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TEACHING SPECIAL EDUCATION STUDENTS CONVERSATIONAL TURN TAKING

 

Engaging in successful conversations can be very challenging for our kiddos with special needs.  Read more about why this seemingly simple activity is not-so-simple for those students, and get some helpful & free tips and tricks to help, HERE.

Probably the biggest reason that conversations are challenging for our students, is because, like so many things, there are actually many skills involved.  Conversation may be one word…but the skills involved in executing it…are numerous and complex.  They involve things like, Perspective Taking and Self-Regulation, which are often difficult for students with special needs. 

 

 

Here are my Top 10 picks for the most important skills needed to be taught to special education students, to help them engage in better conversations with their peers:

1. Physical Proximity

How many times have you seen your students talking to someone as they are walking away or as the other person is walking away, talking to someone who is too far away from them to gain their attention or be heard, talking to someone from behind, or when they are already talking to someone else, etc.  One of the first things I teach my students about starting and having a conversation, is the necessary physical proximity.

Like real estate… it’s all about; location, location. location!

2. Eye Contact/Body Orientation

Closely related to physical proximity, eye contact is an important skill to teach our students to improve their conversations and over-all social interactions.  Some students with special needs, especially autism, really struggle with this skill.  For some, I focus more on Body Orientation. That is, if eye contact is just to uncomfortable for a student, “pointing their body” toward the person they are trying to have a conversation with, is the next best thing.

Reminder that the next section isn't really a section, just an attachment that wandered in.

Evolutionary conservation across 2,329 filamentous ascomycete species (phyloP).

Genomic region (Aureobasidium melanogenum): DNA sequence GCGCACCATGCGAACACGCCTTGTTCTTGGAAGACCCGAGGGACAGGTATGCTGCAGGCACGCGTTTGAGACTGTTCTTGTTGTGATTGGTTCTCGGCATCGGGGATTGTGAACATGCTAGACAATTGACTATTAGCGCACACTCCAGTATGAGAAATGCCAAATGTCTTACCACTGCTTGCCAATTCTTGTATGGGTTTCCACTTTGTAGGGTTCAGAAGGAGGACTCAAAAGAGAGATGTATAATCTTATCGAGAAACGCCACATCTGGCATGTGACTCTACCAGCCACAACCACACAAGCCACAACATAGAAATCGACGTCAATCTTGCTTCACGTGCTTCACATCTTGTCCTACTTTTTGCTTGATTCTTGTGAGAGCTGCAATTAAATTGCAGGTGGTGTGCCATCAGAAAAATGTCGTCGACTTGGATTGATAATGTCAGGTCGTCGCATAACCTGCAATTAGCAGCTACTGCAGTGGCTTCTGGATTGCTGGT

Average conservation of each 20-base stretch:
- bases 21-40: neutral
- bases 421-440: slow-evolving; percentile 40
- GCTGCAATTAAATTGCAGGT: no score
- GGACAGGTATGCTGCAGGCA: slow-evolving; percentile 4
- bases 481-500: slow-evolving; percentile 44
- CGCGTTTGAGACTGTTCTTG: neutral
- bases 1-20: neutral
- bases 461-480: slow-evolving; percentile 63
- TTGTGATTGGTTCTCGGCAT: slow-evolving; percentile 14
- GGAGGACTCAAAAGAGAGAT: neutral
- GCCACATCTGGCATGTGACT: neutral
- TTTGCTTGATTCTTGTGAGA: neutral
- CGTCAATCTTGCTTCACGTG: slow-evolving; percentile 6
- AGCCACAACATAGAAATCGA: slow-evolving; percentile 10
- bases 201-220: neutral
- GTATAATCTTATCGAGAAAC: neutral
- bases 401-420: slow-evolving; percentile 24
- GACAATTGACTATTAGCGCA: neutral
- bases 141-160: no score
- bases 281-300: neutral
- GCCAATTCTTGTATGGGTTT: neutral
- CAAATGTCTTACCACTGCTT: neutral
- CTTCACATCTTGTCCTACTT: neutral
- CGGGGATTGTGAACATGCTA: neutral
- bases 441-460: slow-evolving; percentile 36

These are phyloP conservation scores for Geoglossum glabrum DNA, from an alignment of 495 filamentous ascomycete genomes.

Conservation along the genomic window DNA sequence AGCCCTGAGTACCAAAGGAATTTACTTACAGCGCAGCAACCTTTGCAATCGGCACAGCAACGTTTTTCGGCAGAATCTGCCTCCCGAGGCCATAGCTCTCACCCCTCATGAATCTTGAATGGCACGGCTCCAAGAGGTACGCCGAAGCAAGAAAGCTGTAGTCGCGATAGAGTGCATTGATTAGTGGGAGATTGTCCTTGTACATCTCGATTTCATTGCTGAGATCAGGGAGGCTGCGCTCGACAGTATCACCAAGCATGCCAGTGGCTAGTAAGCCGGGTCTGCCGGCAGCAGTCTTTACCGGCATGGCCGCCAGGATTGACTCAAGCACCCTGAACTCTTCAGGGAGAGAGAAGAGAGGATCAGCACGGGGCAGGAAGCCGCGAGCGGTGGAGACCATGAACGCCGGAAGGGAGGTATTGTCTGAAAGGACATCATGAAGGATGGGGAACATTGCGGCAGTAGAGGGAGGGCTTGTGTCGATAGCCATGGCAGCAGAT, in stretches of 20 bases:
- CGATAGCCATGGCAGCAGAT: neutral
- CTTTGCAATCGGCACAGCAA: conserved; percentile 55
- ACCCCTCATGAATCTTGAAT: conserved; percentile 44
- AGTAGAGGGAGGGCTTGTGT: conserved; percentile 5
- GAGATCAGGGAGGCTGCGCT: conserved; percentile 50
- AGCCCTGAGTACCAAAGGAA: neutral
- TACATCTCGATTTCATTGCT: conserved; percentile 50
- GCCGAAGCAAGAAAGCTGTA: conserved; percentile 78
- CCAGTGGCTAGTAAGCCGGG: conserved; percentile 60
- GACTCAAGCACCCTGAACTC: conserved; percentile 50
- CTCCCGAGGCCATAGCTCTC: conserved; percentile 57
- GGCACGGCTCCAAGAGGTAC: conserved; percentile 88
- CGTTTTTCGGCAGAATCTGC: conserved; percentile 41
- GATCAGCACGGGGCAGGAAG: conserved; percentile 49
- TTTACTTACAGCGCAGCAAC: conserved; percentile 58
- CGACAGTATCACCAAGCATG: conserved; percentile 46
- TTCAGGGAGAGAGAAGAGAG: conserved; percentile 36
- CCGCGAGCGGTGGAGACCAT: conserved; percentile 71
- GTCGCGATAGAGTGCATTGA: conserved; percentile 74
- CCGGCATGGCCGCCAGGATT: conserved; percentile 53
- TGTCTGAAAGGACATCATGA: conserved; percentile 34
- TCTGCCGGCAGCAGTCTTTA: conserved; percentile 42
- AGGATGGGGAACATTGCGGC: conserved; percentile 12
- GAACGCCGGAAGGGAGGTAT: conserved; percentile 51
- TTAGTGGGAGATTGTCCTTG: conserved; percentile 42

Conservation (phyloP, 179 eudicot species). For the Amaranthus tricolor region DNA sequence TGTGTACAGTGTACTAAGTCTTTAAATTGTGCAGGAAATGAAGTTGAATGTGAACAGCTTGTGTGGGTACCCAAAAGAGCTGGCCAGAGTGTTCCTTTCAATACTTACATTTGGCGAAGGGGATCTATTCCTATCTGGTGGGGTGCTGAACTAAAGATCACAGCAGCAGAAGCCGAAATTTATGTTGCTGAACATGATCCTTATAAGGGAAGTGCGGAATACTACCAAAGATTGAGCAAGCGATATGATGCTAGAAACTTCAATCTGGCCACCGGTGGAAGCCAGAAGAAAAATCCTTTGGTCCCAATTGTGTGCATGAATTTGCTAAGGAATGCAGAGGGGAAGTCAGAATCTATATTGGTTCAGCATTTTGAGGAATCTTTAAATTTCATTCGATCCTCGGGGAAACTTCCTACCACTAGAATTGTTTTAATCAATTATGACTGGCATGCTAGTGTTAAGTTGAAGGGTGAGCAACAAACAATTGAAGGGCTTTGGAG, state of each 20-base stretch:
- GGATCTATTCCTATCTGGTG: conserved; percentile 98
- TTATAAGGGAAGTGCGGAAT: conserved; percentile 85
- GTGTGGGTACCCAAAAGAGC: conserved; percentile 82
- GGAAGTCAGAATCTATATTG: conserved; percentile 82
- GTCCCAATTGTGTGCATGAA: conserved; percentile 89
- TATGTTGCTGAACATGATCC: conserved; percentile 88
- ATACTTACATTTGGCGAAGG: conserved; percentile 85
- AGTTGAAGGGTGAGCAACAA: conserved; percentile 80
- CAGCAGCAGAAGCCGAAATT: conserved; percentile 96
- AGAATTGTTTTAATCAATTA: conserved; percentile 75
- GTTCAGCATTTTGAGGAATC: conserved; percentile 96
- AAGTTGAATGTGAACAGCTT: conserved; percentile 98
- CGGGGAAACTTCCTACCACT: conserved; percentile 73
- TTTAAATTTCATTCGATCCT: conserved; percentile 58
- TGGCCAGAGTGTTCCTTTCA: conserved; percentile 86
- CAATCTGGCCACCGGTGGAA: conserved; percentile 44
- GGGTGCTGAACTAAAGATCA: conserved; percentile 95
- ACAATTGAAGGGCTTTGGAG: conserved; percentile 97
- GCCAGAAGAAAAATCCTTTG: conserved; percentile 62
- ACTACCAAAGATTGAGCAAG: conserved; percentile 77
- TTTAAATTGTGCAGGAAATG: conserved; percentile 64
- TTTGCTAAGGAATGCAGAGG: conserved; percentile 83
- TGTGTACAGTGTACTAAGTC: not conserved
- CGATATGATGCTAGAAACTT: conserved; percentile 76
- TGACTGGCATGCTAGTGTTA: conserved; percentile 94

If a student cannot make eye contact, but can stand about an arms length away from their conversational partner and point their toes and shoulders toward their conversational partner(s), this is usually enough to signal them that the person is talking to them.

These students usually need some assistance with where to “point their eyes” as well.  If not able to point them at the conversational partner, {for brief periods of time – no staring!} then I teach them to “look in the box” and make an imaginary box around the other person’s face.  This helps some students to keep their gaze close, vs. across the room or in the opposite direction.

3. Active Listening

Many of my students are so focused on thinking about what they want to say, that they are not actively listening to what the other person is saying.  A conversation may go something like this:

  • Student 1:  “I got to the next level in Mario Kart” 
  • Student 2:  “My dad’s coming home from his trip tomorrow.” 
  • Student 1:  “I’m the best at Mario Kart!”
  • Student 2:  “My dad always brings me a new Lego set when he comes back from a trip.”

How many conversations like that one, have you witnessed?  A lot, right?!

I use a wide range of visual prompts as well as explicit teaching to help my students focus on listening, vs. thinking about what they want to say.

Many of our students are worried that they might forget what they want to say, if they stop thinking about it, even for a moment.  Others are very open and honest {i.e. have no filter} and tell me {and their conversational partner(s) that they are uninterested in what the other person has to say, and still others, are just too impulsive to wait for someone else to take their turn in a conversation.